In what ways does Doctor Faustus by Christopher Marlowe resemble a morality play?
Although Christopher Marlowe’s play titled Doctor Faustus is not a “morality play” in the strict sense of the term, it obviously resembles a morality play in various ways. Here are some of those resemblances:
- Both Faustus and morality plays are explicitly concerned with moral, ethical issues – with matters of right and wrong, good and bad, virtue and evil.
- Both Faustus and morality plays are clearly rooted in Christian morality specifically.
- Both Fautus and morality plays announce their moral meanings quite openly. Audiences are not left guessing what lessons the plays are designed to teach.
- Both Faustus and morality plays emphasize man’s dependence on God for answers and guidance.
- Both Faustus and morality plays assume that some form of existence continues beyond physical death and that the purpose of human life is to share that eternal future existence with God, not with Satan.
- Both Faustus and morality plays are designed to teach moral, religious lessons not only to their audiences but often to their main characters.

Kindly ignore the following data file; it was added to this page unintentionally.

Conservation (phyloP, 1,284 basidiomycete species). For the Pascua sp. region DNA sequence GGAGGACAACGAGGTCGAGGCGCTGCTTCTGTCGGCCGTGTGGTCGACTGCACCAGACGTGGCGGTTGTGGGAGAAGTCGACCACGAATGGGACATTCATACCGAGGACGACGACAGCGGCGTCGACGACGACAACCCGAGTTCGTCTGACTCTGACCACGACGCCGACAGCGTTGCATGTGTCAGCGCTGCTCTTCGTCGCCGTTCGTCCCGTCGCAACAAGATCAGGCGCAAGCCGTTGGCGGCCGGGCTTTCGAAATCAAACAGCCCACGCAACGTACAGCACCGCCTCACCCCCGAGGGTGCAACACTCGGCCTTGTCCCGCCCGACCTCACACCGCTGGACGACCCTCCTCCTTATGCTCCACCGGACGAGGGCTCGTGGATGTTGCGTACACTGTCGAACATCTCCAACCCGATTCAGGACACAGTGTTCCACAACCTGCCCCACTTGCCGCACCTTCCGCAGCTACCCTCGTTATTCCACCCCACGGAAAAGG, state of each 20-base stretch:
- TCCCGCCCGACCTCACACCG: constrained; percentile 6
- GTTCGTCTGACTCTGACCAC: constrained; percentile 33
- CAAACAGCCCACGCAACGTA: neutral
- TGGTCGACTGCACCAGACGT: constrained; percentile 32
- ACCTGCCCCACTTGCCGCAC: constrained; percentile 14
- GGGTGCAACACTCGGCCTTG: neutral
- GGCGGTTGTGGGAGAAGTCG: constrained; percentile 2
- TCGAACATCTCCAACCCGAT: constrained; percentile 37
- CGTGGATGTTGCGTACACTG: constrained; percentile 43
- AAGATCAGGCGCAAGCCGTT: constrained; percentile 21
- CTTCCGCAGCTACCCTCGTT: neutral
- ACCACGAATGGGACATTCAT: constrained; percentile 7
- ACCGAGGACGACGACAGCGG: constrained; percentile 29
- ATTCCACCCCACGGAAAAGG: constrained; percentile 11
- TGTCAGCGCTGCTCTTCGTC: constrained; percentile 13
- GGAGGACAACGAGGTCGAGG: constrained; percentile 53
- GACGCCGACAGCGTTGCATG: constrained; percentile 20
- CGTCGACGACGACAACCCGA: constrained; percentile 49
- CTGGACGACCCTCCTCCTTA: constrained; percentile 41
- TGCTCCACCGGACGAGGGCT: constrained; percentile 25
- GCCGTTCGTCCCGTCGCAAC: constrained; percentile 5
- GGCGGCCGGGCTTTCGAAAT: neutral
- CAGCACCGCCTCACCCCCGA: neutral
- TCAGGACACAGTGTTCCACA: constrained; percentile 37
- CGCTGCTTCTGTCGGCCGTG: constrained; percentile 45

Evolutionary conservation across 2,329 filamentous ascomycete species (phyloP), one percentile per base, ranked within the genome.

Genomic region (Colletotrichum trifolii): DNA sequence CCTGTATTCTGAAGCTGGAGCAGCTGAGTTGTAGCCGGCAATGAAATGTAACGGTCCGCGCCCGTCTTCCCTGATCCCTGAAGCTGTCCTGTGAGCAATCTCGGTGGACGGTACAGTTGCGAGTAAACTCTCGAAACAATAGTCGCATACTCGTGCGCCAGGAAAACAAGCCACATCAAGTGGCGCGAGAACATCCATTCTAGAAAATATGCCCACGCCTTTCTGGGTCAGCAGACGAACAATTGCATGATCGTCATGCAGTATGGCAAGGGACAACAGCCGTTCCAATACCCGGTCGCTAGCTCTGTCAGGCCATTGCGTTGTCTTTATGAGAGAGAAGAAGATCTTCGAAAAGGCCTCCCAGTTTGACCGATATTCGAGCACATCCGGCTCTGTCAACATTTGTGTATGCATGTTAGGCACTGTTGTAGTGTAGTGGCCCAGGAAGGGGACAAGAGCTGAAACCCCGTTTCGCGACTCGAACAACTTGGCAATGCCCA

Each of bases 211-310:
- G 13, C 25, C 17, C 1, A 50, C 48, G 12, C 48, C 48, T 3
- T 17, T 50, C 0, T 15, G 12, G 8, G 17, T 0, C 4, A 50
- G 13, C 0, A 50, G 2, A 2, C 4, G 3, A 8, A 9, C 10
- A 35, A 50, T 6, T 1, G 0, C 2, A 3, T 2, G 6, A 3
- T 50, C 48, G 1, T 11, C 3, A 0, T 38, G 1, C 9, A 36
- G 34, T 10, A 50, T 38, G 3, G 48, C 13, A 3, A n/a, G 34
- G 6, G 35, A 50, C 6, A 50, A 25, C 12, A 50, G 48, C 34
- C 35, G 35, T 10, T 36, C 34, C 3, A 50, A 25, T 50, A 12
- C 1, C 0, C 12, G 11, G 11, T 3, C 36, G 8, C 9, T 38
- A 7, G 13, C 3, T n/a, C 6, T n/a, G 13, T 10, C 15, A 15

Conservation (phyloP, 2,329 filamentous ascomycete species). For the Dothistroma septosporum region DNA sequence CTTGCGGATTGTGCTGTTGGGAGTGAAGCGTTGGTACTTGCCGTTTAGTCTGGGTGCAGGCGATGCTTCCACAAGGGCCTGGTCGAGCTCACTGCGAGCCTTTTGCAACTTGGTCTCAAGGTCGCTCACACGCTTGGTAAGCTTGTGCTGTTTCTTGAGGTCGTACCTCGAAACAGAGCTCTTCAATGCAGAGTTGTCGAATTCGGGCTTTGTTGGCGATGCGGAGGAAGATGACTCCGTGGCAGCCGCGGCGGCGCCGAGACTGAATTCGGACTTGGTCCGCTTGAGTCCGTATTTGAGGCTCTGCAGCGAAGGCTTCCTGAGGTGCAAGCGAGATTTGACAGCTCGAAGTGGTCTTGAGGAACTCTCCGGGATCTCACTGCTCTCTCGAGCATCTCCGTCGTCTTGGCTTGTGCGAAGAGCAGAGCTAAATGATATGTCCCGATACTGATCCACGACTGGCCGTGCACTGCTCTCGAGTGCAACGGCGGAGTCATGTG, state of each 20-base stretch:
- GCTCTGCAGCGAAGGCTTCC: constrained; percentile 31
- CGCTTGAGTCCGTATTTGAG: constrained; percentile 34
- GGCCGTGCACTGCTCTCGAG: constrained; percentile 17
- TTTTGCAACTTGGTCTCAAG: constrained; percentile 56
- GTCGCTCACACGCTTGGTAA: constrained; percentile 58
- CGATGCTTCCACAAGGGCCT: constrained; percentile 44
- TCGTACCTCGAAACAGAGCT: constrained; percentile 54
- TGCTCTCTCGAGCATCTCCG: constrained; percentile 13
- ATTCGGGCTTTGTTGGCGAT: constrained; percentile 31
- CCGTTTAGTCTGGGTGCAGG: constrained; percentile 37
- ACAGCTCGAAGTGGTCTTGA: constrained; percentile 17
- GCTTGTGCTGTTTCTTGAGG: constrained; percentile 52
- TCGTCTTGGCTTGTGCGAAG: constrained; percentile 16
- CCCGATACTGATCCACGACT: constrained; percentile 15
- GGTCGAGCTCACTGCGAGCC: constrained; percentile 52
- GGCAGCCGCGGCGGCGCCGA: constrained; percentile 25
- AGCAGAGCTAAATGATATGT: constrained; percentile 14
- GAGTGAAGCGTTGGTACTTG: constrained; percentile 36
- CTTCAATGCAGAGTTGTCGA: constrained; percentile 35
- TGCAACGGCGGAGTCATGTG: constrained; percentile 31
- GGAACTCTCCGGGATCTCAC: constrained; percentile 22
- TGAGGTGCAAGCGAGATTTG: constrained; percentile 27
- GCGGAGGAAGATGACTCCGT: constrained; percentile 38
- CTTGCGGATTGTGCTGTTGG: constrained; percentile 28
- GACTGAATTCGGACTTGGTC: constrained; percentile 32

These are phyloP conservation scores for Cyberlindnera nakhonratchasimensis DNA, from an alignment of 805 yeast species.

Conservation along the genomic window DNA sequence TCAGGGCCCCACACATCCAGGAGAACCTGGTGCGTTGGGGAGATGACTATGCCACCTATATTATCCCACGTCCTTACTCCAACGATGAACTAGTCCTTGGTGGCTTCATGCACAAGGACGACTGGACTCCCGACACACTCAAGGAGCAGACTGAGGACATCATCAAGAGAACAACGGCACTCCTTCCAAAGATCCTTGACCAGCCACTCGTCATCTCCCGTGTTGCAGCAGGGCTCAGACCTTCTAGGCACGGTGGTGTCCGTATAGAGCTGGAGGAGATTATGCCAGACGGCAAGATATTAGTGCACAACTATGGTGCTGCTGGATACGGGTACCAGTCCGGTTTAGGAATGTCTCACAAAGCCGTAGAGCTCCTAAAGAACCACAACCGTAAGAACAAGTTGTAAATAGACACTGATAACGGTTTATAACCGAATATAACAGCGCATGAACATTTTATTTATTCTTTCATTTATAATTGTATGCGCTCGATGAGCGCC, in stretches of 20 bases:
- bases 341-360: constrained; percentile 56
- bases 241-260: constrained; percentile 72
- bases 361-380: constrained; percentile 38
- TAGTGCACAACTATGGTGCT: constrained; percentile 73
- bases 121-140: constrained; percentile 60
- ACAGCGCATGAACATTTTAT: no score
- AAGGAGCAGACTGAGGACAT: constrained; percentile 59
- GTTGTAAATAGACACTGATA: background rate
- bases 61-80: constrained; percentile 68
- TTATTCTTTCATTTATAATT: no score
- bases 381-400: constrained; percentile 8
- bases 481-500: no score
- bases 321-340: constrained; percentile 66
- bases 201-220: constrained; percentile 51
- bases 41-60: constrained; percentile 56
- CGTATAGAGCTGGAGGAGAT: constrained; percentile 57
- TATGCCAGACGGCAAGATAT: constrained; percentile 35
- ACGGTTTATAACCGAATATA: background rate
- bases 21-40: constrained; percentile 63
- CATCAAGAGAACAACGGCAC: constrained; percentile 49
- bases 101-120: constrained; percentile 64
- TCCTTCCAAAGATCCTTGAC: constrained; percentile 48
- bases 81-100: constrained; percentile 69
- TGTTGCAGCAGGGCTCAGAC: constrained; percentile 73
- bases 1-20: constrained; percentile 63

- The main characters in both Faustus and morality plays tend to be infected by pride, the root from which all other sins grow.
- Both Faustus and morality plays often contain figures who are obviously allegorical or symbolic. In Faustus, for instance, the following figures appear: Pride, Covetousness, Wrath, Envy, Gluttony, Sloth, and Lechery.
- Faustus shares with some morality plays elements of comedy which help highlight, through contrast, the serious issues with which the plays deal.
- Faustus shares with at least one morality play (Everyman) a final scene in which the main character literally descends into death before our eyes. In Faustus, however, the title character is led off to hell by devils:
FAUSTUS: Adders and serpents, let me breathe awhile!
Ugly hell gape not! Come not, Lucifer! [13.111-12]
In contrast, in Everyman, the title character descends into the grave accompanied by his Good Deeds and is welcomed by an angel who says, “Come, excellent elect spouse to Jesu!” (893).
- Both Faustus and Everyman end with speeches addressed to the audience in which the moral meanings of both plays are spelled out quite explicitly.